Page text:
Retail Sales Rose 0.6% in March

Daniel Fowler
April 17, 2018

Economists largely blame the weakness in retail sales at the start of the year on delays in processing tax refunds.

The numbers: Sales at US retailers rose 0.6% in March to end a streak of three straight declines, the Commerce Department reported Monday (https://www.census.gov/retail/marts/www/marts_current.pdf), underscoring the improved financial picture of American households and the resiliency of an economic expansion that could turn out to be the longest ever. Economists surveyed by The Wall Street Journal expected a 0.3% increase.

Retail sales in America grew by 0.6% in March after three straight months of declines.

Closely watched core retail sales, which exclude automobiles, gasoline, building materials and food services, rose by 0.4 percent in March after coming in unchanged in February. Home improvement and clothing stores saw sales fall in March. Retail sales in March increased 4.5 per cent from a year ago.

The modest increase in ex-auto sales partly reflected a 1.4 percent spike in sales by health and personal care stores.

The relatively weak spending has kept estimates for economic growth in check, with analysts forecasting before Monday's report that gross domestic product expanded at a 2.2 percent annualized pace in the January-March period, down from 2.9 percent in the previous quarter.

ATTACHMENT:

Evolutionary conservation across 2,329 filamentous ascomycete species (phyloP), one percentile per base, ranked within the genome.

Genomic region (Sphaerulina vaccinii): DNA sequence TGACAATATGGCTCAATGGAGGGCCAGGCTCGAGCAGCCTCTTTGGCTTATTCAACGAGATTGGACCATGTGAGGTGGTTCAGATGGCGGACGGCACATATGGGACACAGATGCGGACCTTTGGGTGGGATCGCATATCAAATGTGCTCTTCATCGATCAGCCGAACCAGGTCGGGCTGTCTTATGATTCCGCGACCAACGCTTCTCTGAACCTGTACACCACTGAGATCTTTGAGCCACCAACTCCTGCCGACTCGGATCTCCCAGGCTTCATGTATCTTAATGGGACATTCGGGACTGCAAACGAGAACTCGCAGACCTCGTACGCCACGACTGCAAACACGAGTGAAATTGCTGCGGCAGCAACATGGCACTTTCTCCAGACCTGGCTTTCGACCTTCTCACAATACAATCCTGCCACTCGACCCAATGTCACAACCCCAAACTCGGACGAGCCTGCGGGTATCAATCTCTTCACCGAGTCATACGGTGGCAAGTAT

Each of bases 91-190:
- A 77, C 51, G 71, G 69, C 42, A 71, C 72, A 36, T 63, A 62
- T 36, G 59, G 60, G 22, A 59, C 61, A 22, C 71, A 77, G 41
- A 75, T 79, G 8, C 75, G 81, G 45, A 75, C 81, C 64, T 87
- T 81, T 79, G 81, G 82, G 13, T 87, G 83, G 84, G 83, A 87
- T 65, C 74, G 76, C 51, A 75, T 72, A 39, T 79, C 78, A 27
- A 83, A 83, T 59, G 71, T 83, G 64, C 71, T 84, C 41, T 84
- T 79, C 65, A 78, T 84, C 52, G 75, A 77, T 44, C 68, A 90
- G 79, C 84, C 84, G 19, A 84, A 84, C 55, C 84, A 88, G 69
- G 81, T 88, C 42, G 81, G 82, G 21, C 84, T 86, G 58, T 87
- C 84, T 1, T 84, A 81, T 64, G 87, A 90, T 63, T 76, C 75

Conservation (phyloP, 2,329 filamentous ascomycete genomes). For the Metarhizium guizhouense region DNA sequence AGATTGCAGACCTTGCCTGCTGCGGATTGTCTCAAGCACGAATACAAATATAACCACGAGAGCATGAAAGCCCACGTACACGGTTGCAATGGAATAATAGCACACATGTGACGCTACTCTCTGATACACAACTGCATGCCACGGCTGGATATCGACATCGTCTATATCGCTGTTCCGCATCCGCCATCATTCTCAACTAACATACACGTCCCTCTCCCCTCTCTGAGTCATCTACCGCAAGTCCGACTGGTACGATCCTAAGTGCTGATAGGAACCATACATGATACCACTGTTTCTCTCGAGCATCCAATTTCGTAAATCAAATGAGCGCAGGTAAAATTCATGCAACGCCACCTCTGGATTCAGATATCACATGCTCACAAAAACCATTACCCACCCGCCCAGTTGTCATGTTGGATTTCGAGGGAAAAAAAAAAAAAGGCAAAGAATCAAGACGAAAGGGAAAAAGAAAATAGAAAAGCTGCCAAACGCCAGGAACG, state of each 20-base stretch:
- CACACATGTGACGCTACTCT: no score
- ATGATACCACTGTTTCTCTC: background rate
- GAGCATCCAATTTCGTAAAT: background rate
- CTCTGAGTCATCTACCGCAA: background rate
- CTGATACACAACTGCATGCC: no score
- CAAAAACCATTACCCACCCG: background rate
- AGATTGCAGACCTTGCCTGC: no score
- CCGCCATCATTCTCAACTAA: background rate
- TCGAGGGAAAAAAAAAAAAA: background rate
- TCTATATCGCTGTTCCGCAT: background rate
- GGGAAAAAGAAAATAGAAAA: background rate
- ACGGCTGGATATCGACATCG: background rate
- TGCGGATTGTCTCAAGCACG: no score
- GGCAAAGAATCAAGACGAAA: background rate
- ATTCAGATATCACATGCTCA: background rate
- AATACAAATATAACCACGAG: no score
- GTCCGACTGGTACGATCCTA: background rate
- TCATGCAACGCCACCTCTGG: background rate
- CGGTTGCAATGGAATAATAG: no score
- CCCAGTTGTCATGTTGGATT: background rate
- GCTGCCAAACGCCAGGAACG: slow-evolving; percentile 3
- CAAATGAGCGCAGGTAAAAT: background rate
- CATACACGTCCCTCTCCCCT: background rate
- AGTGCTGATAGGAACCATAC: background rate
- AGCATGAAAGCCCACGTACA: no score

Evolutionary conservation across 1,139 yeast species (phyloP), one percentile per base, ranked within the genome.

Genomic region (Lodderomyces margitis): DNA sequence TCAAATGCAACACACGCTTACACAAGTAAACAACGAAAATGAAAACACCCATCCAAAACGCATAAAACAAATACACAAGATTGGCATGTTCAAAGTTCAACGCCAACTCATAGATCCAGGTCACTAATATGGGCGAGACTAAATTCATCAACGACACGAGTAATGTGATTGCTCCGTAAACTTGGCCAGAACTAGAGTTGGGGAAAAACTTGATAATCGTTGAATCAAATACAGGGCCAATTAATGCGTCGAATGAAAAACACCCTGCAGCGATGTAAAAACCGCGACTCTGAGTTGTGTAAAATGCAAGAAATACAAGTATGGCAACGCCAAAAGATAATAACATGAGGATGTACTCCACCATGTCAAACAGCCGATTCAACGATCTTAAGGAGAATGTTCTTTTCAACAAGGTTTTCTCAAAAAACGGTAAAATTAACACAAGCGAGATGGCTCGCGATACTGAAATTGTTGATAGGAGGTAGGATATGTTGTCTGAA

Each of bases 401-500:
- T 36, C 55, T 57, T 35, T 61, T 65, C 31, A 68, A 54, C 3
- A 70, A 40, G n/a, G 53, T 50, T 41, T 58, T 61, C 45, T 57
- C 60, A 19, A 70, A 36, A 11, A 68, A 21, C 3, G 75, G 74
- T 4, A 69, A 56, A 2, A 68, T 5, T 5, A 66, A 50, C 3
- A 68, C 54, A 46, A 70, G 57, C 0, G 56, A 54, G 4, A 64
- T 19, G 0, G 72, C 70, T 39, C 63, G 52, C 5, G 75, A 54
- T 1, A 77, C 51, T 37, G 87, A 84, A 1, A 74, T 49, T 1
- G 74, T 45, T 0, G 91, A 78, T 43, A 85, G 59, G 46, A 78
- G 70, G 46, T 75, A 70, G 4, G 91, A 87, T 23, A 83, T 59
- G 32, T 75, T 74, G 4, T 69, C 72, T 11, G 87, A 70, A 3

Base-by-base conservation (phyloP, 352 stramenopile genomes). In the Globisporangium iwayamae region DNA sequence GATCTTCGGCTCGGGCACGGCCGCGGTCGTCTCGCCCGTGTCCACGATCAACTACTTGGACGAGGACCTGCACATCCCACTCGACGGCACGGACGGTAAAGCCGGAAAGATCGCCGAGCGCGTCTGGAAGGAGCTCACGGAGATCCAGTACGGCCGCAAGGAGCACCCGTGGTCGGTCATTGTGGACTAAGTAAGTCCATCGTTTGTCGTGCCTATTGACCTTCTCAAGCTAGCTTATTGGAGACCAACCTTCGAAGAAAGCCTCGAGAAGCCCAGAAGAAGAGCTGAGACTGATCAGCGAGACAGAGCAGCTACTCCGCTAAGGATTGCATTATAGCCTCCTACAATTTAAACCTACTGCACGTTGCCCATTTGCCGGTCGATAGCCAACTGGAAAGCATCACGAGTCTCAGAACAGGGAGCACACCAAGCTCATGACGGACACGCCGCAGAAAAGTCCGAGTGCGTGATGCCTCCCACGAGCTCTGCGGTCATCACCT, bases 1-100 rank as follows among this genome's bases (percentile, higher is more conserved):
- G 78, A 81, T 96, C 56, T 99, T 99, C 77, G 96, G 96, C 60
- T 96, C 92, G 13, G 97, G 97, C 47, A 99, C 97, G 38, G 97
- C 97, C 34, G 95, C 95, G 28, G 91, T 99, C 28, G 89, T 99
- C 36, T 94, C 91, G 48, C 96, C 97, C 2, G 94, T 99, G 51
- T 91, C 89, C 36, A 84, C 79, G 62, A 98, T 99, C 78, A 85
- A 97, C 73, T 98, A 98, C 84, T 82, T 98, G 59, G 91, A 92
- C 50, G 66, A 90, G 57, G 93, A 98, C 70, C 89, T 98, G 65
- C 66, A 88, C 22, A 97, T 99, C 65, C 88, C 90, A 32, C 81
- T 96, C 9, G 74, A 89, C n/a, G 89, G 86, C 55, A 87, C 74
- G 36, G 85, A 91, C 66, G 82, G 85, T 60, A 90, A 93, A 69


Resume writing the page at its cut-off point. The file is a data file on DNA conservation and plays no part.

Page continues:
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Consumer spending, which accounts for more than two-thirds of USA economic activity, grew at a robust 4.0 percent annualized rate in the fourth quarter. Gas-station sales dropped 0.3 percent, the most since July, according to the Commerce report.

"This is a healthy spending report despite market volatility, unseasonable weather and uncertain economic policies", NRF Chief Economist Jack Kleinhenz said in a statement.

"At the macro level, we're seeing both positive trends in consumer sentiment and spending", Mr. Frissora said. March snapped a three-month stretch of sequential declines for monthly retail sales. Moves in that category often reflect changes in fuel prices.

What happened: Auto dealers posted their best month since last September. Also up for the month, each by less than 1 percent, were furniture stores, electronics stores. grocery stores, restaurants and of course non-store (Internet) sales, which were up 0.8 percent. Spending at building-material and clothing stores fell.

Economists polled by MarketWatch had forecast a 0.4% increase in sales.

Online and other non-store sales were up 7.6 percent year-over-year and up 0.8 percent over February, seasonally adjusted.

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